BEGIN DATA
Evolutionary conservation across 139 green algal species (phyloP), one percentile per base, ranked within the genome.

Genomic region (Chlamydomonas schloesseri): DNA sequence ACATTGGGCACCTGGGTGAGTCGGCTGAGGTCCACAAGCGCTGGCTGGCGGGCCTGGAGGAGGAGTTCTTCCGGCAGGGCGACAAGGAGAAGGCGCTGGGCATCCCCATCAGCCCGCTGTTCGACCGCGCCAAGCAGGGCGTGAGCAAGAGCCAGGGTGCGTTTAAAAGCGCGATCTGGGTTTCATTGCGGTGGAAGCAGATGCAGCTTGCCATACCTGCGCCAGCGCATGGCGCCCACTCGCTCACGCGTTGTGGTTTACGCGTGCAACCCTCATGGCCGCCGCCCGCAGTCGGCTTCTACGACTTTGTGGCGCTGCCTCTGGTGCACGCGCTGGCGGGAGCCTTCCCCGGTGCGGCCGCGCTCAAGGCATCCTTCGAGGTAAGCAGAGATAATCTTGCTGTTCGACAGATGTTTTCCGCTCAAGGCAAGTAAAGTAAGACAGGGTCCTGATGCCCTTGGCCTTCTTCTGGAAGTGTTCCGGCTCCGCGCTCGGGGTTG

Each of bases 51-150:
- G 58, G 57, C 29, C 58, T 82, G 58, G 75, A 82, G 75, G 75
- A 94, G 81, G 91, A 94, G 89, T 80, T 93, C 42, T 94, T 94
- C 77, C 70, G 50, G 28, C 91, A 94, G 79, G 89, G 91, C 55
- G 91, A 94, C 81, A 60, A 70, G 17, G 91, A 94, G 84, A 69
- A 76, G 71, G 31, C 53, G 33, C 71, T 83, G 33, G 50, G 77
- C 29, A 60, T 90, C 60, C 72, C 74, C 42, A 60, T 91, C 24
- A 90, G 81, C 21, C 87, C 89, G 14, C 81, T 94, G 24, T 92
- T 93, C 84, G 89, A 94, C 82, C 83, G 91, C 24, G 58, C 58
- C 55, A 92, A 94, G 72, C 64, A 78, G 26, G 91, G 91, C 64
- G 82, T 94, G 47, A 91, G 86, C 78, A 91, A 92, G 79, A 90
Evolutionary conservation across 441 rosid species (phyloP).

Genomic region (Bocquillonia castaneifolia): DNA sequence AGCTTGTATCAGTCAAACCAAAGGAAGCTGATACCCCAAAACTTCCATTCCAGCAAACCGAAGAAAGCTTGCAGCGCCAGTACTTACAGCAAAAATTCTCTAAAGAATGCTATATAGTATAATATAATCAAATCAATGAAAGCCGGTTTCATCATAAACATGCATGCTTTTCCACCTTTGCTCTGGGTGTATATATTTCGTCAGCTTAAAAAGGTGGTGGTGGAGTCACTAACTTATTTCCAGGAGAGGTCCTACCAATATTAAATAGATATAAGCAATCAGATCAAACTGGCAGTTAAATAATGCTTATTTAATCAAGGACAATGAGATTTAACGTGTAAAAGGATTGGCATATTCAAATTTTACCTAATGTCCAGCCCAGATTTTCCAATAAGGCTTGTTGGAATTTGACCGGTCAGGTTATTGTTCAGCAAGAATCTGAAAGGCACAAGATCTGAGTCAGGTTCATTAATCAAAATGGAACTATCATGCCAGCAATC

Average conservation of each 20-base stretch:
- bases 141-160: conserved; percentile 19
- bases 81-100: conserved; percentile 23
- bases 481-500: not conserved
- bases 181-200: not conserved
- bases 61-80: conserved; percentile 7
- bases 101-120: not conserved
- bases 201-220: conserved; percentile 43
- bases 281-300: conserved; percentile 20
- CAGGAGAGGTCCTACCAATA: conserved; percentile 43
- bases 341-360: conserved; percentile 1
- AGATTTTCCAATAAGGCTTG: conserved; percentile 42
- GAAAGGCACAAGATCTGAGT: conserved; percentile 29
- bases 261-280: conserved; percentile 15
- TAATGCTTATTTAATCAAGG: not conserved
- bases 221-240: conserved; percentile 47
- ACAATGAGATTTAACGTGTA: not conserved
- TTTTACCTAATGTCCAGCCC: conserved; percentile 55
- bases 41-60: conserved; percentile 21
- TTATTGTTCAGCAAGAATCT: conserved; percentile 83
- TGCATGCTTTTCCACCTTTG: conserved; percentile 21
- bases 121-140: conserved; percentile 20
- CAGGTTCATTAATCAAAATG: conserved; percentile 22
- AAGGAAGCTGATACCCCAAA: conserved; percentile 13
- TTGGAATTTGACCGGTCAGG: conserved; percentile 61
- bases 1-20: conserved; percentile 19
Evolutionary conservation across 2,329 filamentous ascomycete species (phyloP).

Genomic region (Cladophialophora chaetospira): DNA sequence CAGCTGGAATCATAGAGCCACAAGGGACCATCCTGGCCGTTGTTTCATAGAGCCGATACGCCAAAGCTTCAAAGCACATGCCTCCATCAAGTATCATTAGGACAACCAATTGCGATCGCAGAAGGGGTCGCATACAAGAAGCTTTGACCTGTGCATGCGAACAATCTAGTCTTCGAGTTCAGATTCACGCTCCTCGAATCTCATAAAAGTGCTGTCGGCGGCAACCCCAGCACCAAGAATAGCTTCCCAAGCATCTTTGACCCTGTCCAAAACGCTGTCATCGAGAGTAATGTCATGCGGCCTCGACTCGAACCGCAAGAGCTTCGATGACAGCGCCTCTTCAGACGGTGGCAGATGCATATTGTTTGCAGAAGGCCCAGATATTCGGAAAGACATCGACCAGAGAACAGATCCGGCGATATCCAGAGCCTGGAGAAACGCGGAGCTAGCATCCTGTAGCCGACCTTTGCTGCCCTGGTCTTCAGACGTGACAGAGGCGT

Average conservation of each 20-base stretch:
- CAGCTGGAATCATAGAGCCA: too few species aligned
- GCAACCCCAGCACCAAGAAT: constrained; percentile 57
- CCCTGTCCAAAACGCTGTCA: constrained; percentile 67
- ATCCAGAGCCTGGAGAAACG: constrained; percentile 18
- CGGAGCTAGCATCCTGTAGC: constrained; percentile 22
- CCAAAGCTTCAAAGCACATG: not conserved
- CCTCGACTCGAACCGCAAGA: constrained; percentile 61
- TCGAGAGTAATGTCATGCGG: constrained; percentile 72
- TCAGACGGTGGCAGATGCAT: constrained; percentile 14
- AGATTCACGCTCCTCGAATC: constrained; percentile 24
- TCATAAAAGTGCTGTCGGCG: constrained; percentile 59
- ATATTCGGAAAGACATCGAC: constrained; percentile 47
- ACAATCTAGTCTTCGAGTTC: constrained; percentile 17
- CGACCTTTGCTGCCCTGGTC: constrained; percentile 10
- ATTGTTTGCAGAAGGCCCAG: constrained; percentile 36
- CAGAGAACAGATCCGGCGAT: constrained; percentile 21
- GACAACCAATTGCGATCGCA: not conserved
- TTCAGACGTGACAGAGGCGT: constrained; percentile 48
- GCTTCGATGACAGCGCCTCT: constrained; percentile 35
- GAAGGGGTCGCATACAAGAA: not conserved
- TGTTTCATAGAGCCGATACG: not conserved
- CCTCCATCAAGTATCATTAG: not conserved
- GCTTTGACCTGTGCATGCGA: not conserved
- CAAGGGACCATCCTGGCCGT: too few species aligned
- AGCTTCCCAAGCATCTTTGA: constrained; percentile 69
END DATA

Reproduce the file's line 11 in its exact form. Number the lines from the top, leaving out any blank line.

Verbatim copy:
- T 93, C 84, G 89, A 94, C 82, C 83, G 91, C 24, G 58, C 58